Book Review: How to not be wrong the power of mathematical thinking

How to not be wrong. The power of mathematical thinking by Jordan Ellenberg is a masterful work that reviews a number of critical math concepts.

As collecting and storing data becomes easier and cheaper, executives and managers are spending more time studying data to make decisions. They are are also learning data’s limitations.

One key takeaway of many, I believe, is:

“Don’t talk about percentages of numbers when numbers might be negative…The combination of positive and negative allows you, if you’re not careful, to tell a fake story. ” (78)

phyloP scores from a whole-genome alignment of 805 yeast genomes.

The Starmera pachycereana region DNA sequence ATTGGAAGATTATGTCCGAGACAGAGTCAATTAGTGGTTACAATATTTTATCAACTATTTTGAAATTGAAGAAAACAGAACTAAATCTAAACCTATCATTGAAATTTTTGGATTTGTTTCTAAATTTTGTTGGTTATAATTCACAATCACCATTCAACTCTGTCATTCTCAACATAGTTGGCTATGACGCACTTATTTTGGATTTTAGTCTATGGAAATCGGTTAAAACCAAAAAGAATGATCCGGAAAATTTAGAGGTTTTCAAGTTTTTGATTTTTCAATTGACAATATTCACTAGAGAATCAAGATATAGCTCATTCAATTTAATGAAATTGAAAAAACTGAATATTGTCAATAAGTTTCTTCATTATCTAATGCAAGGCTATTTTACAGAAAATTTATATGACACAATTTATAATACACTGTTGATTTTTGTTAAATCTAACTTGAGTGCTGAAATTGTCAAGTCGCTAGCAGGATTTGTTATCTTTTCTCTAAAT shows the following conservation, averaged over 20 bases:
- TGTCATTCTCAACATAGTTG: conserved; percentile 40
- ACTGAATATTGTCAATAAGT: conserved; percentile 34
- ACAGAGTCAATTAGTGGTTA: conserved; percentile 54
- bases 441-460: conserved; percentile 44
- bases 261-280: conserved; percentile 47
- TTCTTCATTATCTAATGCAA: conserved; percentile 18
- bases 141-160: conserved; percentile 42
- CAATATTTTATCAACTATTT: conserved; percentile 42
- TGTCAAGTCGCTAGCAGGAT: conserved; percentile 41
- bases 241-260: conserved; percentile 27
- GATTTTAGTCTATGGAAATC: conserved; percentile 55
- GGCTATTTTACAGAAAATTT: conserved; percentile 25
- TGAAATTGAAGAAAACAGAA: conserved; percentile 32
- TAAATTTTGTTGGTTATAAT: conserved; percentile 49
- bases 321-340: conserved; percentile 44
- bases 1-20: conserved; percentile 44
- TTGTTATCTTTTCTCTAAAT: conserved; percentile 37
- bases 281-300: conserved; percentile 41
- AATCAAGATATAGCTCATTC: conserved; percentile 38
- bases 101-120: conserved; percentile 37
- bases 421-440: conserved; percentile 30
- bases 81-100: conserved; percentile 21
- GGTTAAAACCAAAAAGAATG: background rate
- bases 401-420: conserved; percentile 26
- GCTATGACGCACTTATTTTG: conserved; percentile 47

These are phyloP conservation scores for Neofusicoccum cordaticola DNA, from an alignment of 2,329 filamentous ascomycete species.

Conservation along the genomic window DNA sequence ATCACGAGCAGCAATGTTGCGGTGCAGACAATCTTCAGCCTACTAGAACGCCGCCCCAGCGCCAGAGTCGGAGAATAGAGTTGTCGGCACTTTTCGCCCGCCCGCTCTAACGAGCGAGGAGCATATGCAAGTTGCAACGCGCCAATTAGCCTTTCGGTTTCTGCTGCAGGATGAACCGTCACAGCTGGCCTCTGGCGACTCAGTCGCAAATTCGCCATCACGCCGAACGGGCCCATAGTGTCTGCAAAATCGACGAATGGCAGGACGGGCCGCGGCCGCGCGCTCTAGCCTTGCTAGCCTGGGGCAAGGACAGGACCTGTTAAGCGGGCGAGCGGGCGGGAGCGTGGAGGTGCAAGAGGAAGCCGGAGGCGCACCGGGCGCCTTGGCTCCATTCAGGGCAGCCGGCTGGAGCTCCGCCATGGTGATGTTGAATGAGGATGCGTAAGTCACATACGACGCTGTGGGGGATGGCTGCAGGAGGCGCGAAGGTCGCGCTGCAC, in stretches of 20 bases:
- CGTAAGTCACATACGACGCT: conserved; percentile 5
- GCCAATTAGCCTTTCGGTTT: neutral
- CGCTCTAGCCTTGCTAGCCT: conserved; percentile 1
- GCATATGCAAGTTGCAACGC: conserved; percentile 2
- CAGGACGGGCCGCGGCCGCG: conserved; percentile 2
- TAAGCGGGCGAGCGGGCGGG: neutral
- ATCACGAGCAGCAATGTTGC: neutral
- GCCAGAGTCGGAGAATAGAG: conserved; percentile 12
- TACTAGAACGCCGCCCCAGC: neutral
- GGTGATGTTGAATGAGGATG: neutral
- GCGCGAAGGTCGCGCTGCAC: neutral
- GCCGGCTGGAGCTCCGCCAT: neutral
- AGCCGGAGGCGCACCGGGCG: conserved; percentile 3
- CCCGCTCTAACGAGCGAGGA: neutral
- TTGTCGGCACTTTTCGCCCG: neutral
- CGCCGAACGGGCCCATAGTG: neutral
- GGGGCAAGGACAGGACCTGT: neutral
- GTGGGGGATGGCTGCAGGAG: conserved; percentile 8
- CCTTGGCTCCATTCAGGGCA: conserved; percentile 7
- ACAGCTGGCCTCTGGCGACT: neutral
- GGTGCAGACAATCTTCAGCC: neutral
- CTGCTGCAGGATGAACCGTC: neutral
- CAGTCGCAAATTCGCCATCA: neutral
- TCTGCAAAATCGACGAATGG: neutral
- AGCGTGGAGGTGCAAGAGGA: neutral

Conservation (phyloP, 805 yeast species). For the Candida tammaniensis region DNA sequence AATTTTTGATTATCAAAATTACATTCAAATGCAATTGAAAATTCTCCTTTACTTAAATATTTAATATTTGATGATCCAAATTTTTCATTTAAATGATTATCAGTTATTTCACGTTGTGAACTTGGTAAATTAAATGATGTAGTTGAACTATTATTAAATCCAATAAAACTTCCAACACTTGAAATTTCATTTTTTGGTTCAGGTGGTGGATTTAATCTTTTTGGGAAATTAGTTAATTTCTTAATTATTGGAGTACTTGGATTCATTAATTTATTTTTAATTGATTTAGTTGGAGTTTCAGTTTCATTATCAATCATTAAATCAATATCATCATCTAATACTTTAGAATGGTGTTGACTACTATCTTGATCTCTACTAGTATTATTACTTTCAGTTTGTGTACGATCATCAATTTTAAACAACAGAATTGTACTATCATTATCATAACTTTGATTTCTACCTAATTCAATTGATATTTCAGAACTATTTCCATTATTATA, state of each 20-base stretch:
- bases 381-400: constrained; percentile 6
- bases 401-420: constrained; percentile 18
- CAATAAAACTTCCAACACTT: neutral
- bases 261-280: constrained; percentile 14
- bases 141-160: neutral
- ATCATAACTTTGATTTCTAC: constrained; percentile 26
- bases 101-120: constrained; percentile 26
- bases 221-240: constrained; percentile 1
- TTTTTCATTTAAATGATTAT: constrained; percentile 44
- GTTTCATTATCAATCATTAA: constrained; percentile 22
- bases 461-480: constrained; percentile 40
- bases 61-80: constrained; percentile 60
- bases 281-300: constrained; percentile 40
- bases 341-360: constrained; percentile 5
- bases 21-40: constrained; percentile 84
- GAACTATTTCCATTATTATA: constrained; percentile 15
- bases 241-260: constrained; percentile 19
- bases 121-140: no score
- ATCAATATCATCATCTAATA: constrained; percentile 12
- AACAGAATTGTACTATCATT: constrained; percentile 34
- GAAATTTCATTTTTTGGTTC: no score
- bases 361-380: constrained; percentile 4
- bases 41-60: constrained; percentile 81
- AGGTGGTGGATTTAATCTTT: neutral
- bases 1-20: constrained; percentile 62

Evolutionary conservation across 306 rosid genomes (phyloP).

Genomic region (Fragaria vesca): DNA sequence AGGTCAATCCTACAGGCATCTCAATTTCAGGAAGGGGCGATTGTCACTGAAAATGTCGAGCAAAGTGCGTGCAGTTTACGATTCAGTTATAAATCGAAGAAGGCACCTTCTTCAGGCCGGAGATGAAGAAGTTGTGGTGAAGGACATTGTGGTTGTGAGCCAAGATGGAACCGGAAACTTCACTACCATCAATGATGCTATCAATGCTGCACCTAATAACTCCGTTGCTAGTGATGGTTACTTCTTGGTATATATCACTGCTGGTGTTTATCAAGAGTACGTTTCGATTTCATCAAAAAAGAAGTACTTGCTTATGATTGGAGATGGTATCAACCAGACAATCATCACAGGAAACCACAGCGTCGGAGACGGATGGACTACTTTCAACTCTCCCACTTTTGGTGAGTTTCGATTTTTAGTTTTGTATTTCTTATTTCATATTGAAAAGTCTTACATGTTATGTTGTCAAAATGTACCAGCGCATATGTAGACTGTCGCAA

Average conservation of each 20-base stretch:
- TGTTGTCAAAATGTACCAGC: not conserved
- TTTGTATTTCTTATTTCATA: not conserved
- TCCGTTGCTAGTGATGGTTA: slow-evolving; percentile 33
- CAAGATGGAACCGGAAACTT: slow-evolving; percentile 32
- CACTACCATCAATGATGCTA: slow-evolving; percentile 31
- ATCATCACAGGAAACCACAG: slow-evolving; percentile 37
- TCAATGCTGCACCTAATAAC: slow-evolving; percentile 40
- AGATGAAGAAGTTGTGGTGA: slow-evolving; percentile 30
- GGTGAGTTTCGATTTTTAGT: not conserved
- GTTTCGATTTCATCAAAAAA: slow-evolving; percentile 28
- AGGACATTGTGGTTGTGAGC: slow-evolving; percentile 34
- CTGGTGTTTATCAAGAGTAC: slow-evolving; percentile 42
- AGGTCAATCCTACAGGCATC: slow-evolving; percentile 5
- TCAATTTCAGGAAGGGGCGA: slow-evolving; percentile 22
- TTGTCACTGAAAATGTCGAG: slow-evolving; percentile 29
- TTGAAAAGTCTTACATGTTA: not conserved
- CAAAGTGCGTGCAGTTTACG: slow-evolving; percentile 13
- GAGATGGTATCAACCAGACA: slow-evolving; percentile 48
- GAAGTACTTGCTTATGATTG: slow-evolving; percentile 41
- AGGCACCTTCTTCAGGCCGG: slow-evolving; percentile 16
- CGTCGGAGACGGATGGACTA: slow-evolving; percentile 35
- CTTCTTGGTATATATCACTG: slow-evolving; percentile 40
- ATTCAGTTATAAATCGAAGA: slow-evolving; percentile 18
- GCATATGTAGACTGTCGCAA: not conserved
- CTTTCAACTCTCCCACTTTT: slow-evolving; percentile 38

Ellenberg’s book covers a number of critical topics like:

  • Linear vs Parable shaped curves.
  • Causation vs Correlation
  • Expected Value
  • Bayesian’s theory of probability
  • Inference

He explores the arguments for and against the Bible codes, how a stockbroker  can definitely fool someone, and how Boston created a marathon with a positive expected value that made at least several people rich. Ellenberg does a superb job instructing his readers how to think through math concepts that to the non-math major would otherwise find difficult. 

Recommended for anyone who works with data.

Related books: Nate Silver: Finding the Signal in the Noise.



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